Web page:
This poem first appeared in This Week in Palestine’s themed issue on “Security in Palestine.”
I paid my privilege for a ticket, hopeful
that from 35,000
reality would shine blue and green,
not red and viscous.
I sought days without tach-tach,
nights free of children crying “auntie”
from a freezing caravan
under a GRM-enabled sign: Human Appeal UK.
Isn’t escape sometimes justified?
I recline, press “new releases” on my private screen
that my compassion excludes
those who self-medicate with berry-flavored argila
at the cost of a chicken dinner for a family in Rafah.
Hypocrite. And naïve!
Return renewed? Ha!
If not to the physical front lines where kafiyas meet tear gas,
then to the psychic front lines where adrenalin meets exhaustion.
From which store in Manara Square does one buy renewal? In what currency is it sold?
Chicago, Yarmouk, Lesbos, Shuhada Street – there are too many fronts, too many fronts.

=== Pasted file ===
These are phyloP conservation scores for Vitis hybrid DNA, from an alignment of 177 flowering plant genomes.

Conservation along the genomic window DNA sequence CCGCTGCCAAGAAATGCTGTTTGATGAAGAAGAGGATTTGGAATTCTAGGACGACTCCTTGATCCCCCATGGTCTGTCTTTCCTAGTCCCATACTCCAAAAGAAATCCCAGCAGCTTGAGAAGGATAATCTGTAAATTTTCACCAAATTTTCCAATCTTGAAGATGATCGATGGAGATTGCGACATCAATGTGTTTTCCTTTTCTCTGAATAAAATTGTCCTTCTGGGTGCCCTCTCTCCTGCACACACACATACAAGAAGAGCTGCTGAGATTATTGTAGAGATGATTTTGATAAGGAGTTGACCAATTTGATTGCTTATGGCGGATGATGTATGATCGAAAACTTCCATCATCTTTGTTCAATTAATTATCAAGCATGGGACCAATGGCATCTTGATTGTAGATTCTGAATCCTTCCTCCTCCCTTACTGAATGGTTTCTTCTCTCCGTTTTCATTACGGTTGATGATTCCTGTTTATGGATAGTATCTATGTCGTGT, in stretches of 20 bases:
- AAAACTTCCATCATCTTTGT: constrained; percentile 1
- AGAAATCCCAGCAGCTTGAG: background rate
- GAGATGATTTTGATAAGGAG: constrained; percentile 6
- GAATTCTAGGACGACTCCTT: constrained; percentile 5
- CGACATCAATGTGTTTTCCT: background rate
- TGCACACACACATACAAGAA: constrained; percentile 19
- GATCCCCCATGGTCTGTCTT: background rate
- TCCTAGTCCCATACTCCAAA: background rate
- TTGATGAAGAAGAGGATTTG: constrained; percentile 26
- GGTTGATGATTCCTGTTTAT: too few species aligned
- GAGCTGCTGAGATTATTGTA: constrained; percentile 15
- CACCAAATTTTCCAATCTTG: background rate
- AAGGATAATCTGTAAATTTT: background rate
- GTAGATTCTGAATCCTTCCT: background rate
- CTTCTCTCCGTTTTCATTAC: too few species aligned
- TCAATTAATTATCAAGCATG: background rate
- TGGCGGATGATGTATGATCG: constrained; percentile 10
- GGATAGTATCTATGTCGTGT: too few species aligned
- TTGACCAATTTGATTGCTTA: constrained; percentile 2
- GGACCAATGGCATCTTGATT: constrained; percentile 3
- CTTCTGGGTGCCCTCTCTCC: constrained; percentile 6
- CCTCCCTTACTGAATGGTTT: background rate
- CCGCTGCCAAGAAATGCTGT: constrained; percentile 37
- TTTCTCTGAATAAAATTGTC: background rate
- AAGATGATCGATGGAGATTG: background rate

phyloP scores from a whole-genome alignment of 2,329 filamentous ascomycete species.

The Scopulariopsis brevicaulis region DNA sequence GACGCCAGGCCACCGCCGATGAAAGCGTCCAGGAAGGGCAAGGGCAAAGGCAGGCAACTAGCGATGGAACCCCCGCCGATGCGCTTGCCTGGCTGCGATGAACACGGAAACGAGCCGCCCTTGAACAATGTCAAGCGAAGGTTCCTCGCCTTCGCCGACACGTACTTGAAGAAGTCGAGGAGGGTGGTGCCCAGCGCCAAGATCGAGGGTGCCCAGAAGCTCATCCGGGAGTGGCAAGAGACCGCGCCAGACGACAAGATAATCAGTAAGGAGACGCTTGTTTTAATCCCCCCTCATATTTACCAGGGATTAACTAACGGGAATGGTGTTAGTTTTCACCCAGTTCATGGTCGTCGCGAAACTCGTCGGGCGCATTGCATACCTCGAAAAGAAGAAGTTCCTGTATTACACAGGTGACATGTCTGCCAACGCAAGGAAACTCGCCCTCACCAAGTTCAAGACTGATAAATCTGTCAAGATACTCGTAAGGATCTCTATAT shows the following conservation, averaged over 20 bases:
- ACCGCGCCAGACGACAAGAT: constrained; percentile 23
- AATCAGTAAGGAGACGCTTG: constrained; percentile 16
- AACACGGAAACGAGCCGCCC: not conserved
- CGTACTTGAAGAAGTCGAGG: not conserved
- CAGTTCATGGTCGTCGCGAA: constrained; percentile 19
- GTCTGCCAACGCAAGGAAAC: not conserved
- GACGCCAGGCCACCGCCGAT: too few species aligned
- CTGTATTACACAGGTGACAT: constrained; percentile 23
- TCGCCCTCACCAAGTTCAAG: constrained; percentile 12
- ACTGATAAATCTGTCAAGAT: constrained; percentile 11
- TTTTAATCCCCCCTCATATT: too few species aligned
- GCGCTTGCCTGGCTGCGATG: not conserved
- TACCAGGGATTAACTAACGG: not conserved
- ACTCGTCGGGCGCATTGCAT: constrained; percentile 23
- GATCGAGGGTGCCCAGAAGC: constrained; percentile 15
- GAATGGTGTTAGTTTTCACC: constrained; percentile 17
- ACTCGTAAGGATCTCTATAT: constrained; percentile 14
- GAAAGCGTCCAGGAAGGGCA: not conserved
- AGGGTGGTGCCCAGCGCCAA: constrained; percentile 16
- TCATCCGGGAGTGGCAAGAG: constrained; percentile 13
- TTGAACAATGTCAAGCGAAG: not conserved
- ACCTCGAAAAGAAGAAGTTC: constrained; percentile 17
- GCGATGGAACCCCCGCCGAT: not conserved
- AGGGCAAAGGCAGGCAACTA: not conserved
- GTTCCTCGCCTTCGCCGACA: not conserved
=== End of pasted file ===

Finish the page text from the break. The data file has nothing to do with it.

I realize now that I sought solace in a place
that is no more
or that only existed
in the imagination
of a white,
I realize now that I have returned to a place
that no longer exists
or perhaps only existed
in the fantasy of a foolish,
Hope is a fickle lover. It entices with curly hair tossed with fearlessness. Then it crumbles
into fet-a-feat when you can’t attend the funeral of Israel’s martyr du jour
because you can’t, because you just can’t, because you really just can’t.
The Intifada was pre-paid on a card bought in 10 shekel coins at the Jawwal kiosk,
but that does not mean we were prepared for the lights to go out.
In the dark, strategic options are obscure,
shall we meet to discuss at that old café where the wi-fi is strong?